Happy 55th Birthday President Obama

Born: Barack Hussein Obama II Date: August 4, 1961 Location: Kapiolani Medical Center for Women and Children, Honolulu, Hawaii, U.S.A. Public Life: 44th President of the United States of America
Born: Barack Hussein Obama II
Date: August 4, 1961
Location: Kapiolani Medical Center for Women and Children, Honolulu, Hawaii, U.S.A.
Public Life: 44th President of the United States of America

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A member of the audience holds a "Thank You" sign during President Barack Obama's speech on medicare fraud and health care insurance reform, at St. Charles High School in St. Charles, Mo., March 10, 2010. (Official White House Photo by Pete Souza)
A member of the audience holds a “Thank You” sign during President Barack Obama’s speech on medicare fraud and health care insurance reform, at St. Charles High School in St. Charles, Mo., March 10, 2010. (Official White House Photo by Pete Souza)

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❤️ Thank You President Obama ❤️

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18 thoughts on “Happy 55th Birthday President Obama

  1. WH

    Thursday, August 4, 2016

    All Times Eastern

    President Obama receives the presidential daily briefing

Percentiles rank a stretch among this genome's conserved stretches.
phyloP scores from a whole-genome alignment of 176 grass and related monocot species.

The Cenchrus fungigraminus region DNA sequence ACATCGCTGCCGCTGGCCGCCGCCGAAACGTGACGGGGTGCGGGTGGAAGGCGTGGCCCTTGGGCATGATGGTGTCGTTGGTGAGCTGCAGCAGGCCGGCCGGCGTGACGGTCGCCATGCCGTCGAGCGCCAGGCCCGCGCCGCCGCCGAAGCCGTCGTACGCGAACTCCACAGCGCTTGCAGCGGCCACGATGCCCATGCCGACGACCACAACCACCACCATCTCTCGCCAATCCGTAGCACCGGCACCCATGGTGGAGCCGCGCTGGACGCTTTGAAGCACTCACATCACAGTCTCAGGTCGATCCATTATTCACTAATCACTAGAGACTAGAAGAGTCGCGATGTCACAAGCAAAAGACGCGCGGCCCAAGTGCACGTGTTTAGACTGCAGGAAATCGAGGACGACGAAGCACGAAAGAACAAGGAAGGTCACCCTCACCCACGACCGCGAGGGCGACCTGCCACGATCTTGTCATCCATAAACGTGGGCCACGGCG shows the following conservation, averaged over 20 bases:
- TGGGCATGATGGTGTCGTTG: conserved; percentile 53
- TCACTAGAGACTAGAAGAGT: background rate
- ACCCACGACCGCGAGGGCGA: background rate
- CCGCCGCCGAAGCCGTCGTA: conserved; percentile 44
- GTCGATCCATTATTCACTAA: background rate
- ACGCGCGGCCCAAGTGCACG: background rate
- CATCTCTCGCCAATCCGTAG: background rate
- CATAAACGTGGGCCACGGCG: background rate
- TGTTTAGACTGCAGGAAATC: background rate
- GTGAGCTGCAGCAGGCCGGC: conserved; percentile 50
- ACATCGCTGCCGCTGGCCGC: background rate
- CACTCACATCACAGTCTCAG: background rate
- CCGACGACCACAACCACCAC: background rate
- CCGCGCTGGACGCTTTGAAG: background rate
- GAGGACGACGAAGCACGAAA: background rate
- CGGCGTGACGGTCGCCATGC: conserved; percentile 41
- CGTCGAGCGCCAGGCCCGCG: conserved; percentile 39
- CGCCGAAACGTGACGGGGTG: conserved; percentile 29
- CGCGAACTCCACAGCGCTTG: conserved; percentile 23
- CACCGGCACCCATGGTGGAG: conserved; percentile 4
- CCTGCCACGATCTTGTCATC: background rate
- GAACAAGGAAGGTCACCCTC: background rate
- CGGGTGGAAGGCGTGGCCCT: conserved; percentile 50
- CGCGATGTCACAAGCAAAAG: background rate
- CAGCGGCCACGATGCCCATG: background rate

President Obama attends meetings at the White House

    7:00 AM
    8:00 AM
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    2:30 PM
    President Obama chairs a National Security Council meeting on the counter-ISIL campaign and receive an update from his national security team on the efforts to degrade and ultimately destroy that terrorist group
    Pentagon, Washington DC

    3:00 PM
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    4:15 PM
    President Obama holds a press conference
    Pentagon, Washington DC

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  2. Glamour Exclusive: President Barack Obama Says, “This Is What a Feminist Looks Like”

    9 HOURS AGO BY BARACK OBAMA – Glamour

    There are a lot of tough aspects to being President. But there are some perks too. Meeting extraordinary people across the country. Holding an office where you get to make a difference in the life of our nation. Air Force One.

    But perhaps the greatest unexpected gift of this job has been living above the store. For many years my life was consumed by long commutes­—from my home in Chicago to Springfield, Illinois, as a state senator, and then to Washington, D.C., as a United States senator. It’s often meant I had to work even harder to be the kind of husband and father I want to be.

    But for the past seven and a half years, that commute has been reduced to 45 seconds—the time it takes to walk from my living room to the Oval Office. As a result, I’ve been able to spend a lot more time watching my daughters grow up into smart, funny, kind, wonderful young women.